Early Citations for "Cool"

Wilson Gray hwgray at GMAIL.COM
Sun Oct 2 22:30:39 UTC 2005

On 9/30/05, Arnold M. Zwicky <zwicky at csli.stanford.edu> wrote:
> ---------------------- Information from the mail header -----------------------
> Sender:       American Dialect Society <ADS-L at LISTSERV.UGA.EDU>
> Poster:       "Arnold M. Zwicky" <zwicky at CSLI.STANFORD.EDU>
> Subject:      Re: Early Citations for "Cool"
> -------------------------------------------------------------------------------
> On Sep 28, 2005, at 9:14 PM, Wilson Gray wrote:
> > Ben, WRT "... the peculiar cleft construction 'what make it so cool'
> > ...," what makes this construction so "peculiar" to you? I've used it
> > and its congeners just about since I've been able to speak what I
> > thought was English. Yet, somehow, the peculiarity of it has escaped
> > my notice over all these years...
> though it turns out that the peculiarity in question was this use of
> "cool" back in the 30s, i have a different interest in the
> construction, one that has nothing to do with "cool".  if i translate
> some superficial features of AAVE into the corresponding features of
> my variety, and allow alternatives to "cool", i get things like the
> following, which strike me as just fine:
>    What makes it so cool/neat/wild/amazing/great, he's going to look
> just like me.
>    ..., she's the sweetest wife God ever made.
> call this construction "WhatXS".
> for me, WhatXS is an is-less counterpart to an ordinary pseudocleft
> (note that i'm not otherwise a zero-copula person) --
>    What makes it so cool/etc. is (that) he's going to look just like me.
> or to a clearly paratactic "set-up + pay-off" construction, in which
> you announce that you're going to supply some information and then
> supply it:
>    Here's/That's/This is   what makes it so cool/etc.: he's going to
> look just like me.
>    This makes it so cool: he's going to look just like me.
> i'm not sure what the limits of WhatXS are for me.  examples with
> "so" in them are very very good, and perhaps that's because "so" + A
> can introduce a result clause (with or *without* "that"):
>    He's so cool, people think he must be a musician.
> so the question is, what's the status of things like the following?
>    What makes it cool, he's going to look just like me.
> for me, not as good as the version with "so", but i warm to it after
> a little acquaintance.  is i alter the prosody a bit, i get something
> i'd write with a colon instead of a comma, and it's fine:
>    What makes it cool: he's going to look just like me.
> things get worse with somewhat different initial clauses (ending in a
> pitch fall, indicated by a comma):
>    ??What I like, he's going to look just like me.
>    ??What amazes me, he's going to look just like me.
> though with level pitch (indicated by a colon), things are fine:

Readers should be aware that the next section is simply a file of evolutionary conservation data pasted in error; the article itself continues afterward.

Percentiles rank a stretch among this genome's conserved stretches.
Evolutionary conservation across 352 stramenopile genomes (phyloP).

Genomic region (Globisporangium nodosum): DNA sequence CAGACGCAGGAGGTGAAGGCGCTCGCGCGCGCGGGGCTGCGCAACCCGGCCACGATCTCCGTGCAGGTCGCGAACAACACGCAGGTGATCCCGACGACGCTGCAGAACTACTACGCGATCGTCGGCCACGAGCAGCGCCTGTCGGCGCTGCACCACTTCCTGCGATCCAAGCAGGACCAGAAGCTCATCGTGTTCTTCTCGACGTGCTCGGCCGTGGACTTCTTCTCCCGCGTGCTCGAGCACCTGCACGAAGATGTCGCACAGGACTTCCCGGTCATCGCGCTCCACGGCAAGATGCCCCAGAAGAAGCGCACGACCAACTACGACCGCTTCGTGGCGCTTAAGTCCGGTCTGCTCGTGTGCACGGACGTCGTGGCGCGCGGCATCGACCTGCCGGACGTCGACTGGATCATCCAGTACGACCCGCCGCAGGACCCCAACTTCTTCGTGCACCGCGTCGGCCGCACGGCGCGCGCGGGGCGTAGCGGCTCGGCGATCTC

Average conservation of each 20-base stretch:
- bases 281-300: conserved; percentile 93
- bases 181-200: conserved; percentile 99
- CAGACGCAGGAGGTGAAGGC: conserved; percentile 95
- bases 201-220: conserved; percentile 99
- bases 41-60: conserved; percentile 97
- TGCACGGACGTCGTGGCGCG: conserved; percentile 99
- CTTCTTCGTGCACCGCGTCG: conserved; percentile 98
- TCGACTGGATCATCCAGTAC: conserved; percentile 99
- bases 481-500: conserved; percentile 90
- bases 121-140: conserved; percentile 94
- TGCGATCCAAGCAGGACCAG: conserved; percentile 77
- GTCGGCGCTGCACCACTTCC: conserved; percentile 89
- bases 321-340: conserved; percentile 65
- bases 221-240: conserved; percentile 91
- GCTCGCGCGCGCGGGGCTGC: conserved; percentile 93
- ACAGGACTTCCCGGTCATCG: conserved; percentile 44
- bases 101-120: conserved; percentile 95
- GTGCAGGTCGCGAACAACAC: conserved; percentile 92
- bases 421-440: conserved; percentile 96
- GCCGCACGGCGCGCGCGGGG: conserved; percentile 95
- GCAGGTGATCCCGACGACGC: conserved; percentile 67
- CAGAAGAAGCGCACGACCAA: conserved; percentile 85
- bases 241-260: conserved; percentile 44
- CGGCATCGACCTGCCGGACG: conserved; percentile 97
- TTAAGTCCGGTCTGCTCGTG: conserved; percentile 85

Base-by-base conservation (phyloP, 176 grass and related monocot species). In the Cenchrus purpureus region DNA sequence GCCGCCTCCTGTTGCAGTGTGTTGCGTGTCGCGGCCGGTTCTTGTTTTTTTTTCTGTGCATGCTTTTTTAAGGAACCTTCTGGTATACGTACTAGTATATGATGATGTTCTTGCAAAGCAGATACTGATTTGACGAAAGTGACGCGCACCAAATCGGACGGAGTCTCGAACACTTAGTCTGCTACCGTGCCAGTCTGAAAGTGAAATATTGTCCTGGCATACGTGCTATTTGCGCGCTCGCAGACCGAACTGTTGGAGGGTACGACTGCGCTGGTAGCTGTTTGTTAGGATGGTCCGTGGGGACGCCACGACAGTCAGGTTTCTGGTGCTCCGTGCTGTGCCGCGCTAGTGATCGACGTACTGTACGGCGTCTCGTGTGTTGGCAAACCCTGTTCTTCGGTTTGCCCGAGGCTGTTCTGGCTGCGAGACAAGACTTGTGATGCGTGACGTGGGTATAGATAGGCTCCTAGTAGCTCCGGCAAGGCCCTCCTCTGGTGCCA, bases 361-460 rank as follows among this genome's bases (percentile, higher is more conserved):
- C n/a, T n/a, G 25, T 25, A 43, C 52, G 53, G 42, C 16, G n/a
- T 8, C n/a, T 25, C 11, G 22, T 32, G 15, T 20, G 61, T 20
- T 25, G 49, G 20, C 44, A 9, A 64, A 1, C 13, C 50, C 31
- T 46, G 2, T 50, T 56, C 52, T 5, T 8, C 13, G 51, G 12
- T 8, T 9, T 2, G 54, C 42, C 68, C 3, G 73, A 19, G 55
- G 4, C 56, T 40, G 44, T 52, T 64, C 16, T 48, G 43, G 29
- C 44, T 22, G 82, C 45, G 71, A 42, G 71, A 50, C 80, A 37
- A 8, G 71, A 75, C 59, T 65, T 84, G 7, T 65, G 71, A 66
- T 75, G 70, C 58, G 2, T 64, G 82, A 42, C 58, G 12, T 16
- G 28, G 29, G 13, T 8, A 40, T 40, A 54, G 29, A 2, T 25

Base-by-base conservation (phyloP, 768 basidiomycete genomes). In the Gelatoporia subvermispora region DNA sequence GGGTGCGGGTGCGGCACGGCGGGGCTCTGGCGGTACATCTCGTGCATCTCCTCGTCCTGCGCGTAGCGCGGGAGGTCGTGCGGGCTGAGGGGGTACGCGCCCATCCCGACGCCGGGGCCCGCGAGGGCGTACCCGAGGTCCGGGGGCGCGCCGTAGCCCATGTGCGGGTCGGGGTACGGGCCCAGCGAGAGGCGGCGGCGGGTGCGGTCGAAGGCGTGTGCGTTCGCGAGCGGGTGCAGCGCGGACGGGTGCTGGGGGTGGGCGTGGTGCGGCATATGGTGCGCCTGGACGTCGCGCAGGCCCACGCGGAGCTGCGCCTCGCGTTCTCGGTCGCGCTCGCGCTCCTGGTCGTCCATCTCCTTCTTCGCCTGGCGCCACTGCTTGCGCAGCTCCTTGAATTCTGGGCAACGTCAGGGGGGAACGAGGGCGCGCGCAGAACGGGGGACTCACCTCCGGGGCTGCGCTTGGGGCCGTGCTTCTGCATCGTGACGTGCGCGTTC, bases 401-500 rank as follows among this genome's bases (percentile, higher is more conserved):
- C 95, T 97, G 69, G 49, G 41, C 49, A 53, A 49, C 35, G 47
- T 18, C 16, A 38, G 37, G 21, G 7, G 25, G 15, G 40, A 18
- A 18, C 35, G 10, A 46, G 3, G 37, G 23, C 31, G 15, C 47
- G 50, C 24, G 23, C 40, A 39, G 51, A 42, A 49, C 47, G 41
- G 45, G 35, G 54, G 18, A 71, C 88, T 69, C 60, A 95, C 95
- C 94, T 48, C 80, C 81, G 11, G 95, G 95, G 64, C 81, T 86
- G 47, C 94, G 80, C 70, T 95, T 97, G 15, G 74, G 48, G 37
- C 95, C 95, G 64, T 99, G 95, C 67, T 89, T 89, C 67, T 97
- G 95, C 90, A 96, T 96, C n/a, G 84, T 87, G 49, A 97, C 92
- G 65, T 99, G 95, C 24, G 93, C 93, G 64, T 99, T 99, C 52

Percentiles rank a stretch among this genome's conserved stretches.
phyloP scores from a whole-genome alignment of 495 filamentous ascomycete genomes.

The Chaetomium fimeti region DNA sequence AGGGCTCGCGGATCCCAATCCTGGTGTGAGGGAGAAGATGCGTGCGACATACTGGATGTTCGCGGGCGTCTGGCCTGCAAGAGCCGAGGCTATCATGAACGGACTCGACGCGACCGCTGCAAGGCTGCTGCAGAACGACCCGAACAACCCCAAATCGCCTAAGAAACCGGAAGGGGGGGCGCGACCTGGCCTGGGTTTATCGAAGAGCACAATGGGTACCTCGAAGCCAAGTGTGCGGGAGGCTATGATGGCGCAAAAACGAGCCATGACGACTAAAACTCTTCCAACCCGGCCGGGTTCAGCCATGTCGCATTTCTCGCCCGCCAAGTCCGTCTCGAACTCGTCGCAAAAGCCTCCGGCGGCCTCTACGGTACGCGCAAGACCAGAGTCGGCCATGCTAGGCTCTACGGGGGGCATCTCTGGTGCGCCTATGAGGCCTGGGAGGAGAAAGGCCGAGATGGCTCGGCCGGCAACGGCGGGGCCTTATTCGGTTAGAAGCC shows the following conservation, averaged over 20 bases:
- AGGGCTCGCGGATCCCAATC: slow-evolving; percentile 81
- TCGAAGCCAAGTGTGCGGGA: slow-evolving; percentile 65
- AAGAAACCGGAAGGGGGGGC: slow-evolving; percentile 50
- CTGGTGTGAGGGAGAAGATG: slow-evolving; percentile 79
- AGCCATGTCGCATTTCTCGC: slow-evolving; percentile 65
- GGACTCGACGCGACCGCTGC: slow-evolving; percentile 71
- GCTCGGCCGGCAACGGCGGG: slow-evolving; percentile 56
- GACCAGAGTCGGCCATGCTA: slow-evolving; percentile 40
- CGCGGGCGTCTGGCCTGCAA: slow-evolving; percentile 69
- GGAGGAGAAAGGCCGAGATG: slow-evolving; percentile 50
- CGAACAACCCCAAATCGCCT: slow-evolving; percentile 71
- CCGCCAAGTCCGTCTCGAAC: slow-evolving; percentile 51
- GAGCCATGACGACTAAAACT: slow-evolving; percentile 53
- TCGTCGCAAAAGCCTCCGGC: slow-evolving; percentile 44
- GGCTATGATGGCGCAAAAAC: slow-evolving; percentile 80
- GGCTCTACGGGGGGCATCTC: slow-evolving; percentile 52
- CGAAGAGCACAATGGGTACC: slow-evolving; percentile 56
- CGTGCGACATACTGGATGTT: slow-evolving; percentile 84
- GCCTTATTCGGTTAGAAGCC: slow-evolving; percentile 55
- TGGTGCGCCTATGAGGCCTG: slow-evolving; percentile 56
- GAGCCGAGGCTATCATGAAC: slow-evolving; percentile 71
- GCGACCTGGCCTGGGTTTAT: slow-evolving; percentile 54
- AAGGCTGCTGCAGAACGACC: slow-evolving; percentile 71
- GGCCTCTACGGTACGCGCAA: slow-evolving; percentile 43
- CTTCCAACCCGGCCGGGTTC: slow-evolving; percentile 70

>    What I like: he's going to look just like me.
>    What amazes me: he's going to look just like me.
> i'm not sure what to make of these judgments.  maybe i'm just being
> finicky.
> for the AAVE variety represented by Hurston, though, the original
> examples are probably pseudoclefts with the zero copula of AAVE.  i
> assume that there are parallel examples not involving "cool" (in any
> sense) or result "so", things like the examples i'm (at the moment)
> less than fully happy about.
> there's a puzzle here, though.  in AAVE, the copula is not omissible
> in positions that would require it to bear some accent, and in my
> variety of english, Auxiliary Reduction is subject to the same
> condition.  but pseudoclefts have a light accent on the copula, which
> means that the copula (in pseudoclefts) isn't subject to reduction in
> AMZE --
>    *What makes it so cool's(,) he's going to look just like me.
>    *What I see's a sparrow.
> and shouldn't be omissible in AAVE.  that is, we predict (in AAVE):
>    *What makes it so cool(,) he's going to look just like me.
>    *What I see a sparrow.
> the first of these is attested, and sounds fine to wilson (and to me
> in AMZE, for that matter).  the second sounds pretty rotten to me,
> but then i'm not an AAVE speaker.

Yes, you are correct, arnold, about the first of these sentences being
okay. But the second one is just word salad, regardless of dialect,
I'd think.


> several possibilities for AAVE: (1) not all pseudoclefts get a light
> accent on the copula, or at least not all the time; (2) the accent
> constraint doesn't apply in pseudoclefts (this would predict "What I
> see a sparrow"); (3) the accent constraint doesn't apply in a
> definable subtype of pseudoclefts; (4) we're dealing with a special
> construction -- WhatXS -- that is just stipulated to have no copula
> (that is, things like the Hurston examples don't involve the zero-
> copula construction).
> for AMZE, which lacks a general zero-copula construction, it looks
> like (4) is the only way to go, though it's not clear what the
> constraints on WhatXS are.
> arnold (zwicky at csli.stanford.edu), getting a headache

-Wilson Gray

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